Pennsylvania lawmakers propose bill to help save pets left in hot cars

HARRISBURG, Pa. --  Today kicks off the start of summer and officials met in Harrisburg to discuss how to better protect our furry, four-legged friends in the heat.

When it is warm outside, you may be hot, and your pet is too, especially if it is left in a car alone, but lawmakers are working to protect pets and the people who may have to rescue them from a car in extreme heat.

On a hot summer day, cars become hotboxes, and pets cannot protect themselves from the heat.

"He would get anxious. He would overheat very quickly. It's actually worse than what would happen to us because he can't sweat," said Dr. Mary Jane McNamee.

Dr. Mary Jane McNamee is a veterinarian who rescued her dog, Simon. Outside in the summer sun at the Capitol, Simon was getting hot. Dr. McNamee and officials showed how to cool down a hot pet; heat is amplified in a stationary car, window open or not.

"It can happen in temperatures as low 75 and 80 degrees if the relative humidity is high, and there's direct sunlight coming in the car," added Dr. McNamee.

House Bill 1216 or the the Motor Vehicle Extreme Heat Protection Act looks to protect first responders who may break into cars to rescue pets. Representative Frank Farry introduced it. He's also a fire chief and says he gets hot pet calls a lot.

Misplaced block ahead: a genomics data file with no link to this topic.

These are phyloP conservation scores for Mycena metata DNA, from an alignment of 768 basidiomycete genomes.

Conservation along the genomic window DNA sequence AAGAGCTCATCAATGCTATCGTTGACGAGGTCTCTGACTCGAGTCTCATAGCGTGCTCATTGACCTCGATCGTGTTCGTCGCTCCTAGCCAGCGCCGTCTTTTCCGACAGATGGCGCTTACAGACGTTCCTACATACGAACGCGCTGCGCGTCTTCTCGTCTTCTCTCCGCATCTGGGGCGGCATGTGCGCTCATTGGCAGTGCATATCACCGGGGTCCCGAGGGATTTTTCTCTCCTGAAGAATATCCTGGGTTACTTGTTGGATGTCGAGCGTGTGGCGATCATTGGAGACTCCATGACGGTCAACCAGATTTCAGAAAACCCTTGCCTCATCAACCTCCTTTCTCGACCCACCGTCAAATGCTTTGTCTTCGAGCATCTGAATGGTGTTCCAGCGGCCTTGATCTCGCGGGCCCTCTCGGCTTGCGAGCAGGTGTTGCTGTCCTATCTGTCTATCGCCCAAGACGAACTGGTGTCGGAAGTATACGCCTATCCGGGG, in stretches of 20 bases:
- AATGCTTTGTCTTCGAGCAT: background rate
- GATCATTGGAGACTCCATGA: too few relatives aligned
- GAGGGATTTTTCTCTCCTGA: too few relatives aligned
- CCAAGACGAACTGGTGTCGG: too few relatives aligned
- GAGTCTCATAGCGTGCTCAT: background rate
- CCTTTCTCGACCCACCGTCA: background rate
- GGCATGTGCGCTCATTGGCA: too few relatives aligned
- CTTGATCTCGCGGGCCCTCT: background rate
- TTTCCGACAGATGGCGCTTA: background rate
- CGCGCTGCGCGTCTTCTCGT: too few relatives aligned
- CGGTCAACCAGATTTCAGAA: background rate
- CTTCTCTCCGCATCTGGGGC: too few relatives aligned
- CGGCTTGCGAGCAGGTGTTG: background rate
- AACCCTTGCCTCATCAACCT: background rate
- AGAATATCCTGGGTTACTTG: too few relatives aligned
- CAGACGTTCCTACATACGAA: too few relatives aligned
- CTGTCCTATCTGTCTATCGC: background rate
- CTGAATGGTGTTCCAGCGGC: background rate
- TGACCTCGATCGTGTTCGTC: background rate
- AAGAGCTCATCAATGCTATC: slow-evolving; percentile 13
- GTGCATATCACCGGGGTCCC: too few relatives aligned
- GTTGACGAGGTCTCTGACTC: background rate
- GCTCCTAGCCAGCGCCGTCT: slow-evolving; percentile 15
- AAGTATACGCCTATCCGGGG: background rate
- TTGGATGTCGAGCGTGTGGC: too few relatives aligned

"If you're suffering heat stroke, you're able to call 9-1-1; the pets don't have that ability," said Representative Farry.

The bill sets standards for first responders when they make a pet rescue and would protect them from a lawsuit.

"Right now, if I go and break out a window of a vehicle to save someone's pet, they can actually civilly sue me, the fire department, and what not," explained Representative Farry.

Law enforcement officials tell me the best thing to do if you see a hot pet in a car -- call 9-1-1, and try to find the car's owner, and add it's never okay to leave a pet in the car without someone with it.

The bill would not protect you from a law suit; that's why officials recommend calling 9-1-1 if you see a pet suffering from the heat in a car.